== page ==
Freedom-to-operate opinions are often a wise business investment when taking a product to market. A thorough freedom-to-operate analysis includes not only the client’s activities that might directly result in infringement, but also the possibility that a client may be liable when others directly infringe a patent. Under 35 U.S.C. § 271(b), “[w]hoever actively induces infringement of a patent shall be liable as an infringer.” Induced infringement commonly involves an entity selling a product, whereby end-use by a customer amounts to patent infringement. It was long held that in order to actively induce infringement of a patent, however, the inducer needed actual knowledge of the existence of that patent. This is no longer entirely true, and it should be noted that inducing infringement can lead to damage awards similar to those awarded for direct infringement.

On February 5, 2010, the U.S. Court of Appeals for the Federal Circuit affirmed a district court decision and further held that “deliberate indifference” to potential patent rights satisfies the knowledge requirement for induced infringement. SEB S.A. v. Montgomery Ward & Co., Nos. 2009-1099, 2009-1108, 2009-1119 (Fed. Cir. Feb. 5, 2010). At issue in SEB was whether actual knowledge of existing patent rights was required before infringement could be induced. The court’s interpretation of § 271(b) was that deliberate indifference to a known risk was not different from actual knowledge, but was instead a form of actual knowledge. Id. at 12. Therefore, a deliberate disregard of a known risk that patent rights exist can satisfy the “actual knowledge” requirement of § 271(b).

SEB S.A., owner of U.S. Patent No. 4,99,312 (“the ‘312 patent”), filed a lawsuit in the U.S. District Court for the Southern District of New York against Montgomery Ward & Co, Inc. (“Montgomery Ward”), Global-Tech Appliances, Inc. (“Global-Tech”), and Pentalpha Enterprises, Ltd. (“Pentalpha”) for alleged infringement of the ‘312 patent directed toward construction of a deep fryer with a well-insulated outer skirt. A jury returned a verdict and found that Pentalpha both willfully infringed and induced infringement of claim 1 of the ‘312 patent. SEB initially was awarded reasonable royalty damages of $4.65 million, an amount that later was reduced by the district court by $2 million. Pentalpha appealed asserting errors by the district court that relate to the jury verdict and several post-trial rulings. SEB cross-appealed and sought enhanced damages.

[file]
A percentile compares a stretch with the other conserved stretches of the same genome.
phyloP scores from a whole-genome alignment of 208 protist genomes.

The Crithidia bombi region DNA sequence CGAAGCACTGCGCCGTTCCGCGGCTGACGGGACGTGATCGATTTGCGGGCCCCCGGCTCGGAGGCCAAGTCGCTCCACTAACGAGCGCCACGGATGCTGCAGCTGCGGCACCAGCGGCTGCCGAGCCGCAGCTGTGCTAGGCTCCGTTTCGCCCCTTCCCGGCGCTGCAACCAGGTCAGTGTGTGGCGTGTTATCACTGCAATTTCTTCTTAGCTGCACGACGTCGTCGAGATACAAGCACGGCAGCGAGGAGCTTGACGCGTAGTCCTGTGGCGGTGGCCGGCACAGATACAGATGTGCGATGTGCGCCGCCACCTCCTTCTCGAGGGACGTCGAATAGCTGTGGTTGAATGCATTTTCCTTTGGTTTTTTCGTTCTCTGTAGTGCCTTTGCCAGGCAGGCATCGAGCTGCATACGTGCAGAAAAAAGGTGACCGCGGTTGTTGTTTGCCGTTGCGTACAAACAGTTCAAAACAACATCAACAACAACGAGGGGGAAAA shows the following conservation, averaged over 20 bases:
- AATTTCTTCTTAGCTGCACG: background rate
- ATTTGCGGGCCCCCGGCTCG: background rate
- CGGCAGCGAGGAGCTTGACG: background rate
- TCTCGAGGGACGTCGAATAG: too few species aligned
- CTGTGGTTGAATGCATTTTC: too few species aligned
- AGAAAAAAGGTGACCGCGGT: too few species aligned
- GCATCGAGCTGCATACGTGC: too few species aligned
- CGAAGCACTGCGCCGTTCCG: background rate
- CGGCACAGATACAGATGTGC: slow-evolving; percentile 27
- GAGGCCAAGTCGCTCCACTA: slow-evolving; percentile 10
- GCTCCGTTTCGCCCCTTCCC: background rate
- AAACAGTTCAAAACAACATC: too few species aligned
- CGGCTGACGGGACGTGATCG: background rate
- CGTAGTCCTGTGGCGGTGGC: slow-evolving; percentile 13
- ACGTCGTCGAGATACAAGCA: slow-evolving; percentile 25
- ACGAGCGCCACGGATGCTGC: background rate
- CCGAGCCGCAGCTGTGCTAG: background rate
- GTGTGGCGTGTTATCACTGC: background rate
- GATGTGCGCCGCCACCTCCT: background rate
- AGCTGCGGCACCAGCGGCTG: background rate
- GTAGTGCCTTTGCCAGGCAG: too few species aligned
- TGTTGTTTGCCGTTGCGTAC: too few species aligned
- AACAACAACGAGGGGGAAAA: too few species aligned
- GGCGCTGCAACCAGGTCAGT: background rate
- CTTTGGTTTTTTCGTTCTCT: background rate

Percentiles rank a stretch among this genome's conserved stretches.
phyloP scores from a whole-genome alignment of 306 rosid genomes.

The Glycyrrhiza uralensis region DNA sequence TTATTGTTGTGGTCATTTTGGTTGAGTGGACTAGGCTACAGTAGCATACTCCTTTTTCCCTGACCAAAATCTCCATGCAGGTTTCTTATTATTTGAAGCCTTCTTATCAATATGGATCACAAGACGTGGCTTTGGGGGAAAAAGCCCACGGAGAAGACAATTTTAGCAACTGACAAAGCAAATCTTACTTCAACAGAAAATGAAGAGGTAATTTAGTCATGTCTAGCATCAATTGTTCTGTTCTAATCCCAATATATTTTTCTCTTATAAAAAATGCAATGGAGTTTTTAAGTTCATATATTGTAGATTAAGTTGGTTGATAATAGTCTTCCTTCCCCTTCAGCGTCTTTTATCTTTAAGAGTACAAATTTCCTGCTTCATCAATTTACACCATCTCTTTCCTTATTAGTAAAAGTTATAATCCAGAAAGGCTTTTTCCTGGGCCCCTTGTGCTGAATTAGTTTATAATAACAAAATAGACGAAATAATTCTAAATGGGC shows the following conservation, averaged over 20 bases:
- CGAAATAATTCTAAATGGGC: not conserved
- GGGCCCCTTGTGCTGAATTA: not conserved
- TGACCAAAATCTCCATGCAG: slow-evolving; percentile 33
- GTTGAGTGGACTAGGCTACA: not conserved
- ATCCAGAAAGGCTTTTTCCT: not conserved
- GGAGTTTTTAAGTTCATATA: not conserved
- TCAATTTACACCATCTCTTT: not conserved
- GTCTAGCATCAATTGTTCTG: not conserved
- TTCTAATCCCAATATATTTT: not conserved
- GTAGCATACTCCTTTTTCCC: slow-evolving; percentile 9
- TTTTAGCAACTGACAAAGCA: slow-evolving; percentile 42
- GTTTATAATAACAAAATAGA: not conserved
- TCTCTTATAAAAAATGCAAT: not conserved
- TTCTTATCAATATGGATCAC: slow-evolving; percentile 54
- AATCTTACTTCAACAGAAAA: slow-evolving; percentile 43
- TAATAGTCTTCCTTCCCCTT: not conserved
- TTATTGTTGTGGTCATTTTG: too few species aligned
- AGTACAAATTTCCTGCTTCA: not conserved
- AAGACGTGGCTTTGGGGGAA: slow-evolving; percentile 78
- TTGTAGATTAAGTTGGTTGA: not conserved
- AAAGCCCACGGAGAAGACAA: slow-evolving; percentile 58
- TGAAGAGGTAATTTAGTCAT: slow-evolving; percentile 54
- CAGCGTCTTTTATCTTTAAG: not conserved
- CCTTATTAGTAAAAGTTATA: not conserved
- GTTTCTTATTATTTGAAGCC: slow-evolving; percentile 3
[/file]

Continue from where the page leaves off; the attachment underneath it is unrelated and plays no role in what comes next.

In its opinion, the Federal Circuit concluded that “Pentalpha deliberately disregarded a known risk that SEB had a protective patent.” SEB S.A. v. Montgomery Ward & Co., slip op. at 13. The Federal Circuit also stated that, even without actual knowledge, “a claim for inducement is viable even where the patentee has not produced direct evidence that the accused infringer actually knew of the patent-in-suit.” Id. There is, however, a distinction between “deliberate indifference” and a “should have known” standard of care. Farmer v. Brennan, 511 U.S. 825, 840 (1994). A “should have known” standard uses an objective test, while “deliberate indifference” uses a subjective determination of whether the defendant knew of a risk and then disregarded that risk. Effectively, deliberate indifference to a known risk can rise to the level of “actual knowledge” for the purpose of actively induced infringement suits when the accused infringer chooses to ignore the potential patent rights of another.

The court pointed to three facts that supported a finding of deliberate indifference in this case. Pentalpha purchased an SEB deep fryer and copied the product. Pentalpha hired a patent attorney to conduct a freedom-to-operate study, but failed to tell him it copied SEB’s product. “A failure to inform one’s counsel

of copying would be highly suggestive of deliberate indifference in most circumstances.” SEB S.A. v. Montgomery Ward & Co., slip op. at 13. Finally, the president of Pentalpha also studied patent law, so he was aware of the concepts of infringement in the U.S. patent law system. These factors all contributed to strong evidence of deliberate indifference and, therefore, actively induced infringement.

Accordingly, SEB somewhat clarifies the bounds of what level of knowledge is sufficient for a finding of actively induced infringement. In this regard, “deliberate indifference” can satisfy the requirements of § 271(b). SEB is self-limiting, however, because the opinion explicitly stated that it “does not purport to establish the outer limits of the type of knowledge needed for inducement.” Id. at 14. The court further provided a defense to a showing of deliberate indifference “where an accused infringer establishes that he actually believed that a patent covering the accused product did not exist.” Id. at 13. Nevertheless, SEB provides additional deterrence to the intentional copying of patents and should stand as a reminder that copying a product without reasonable IP diligence is risky business.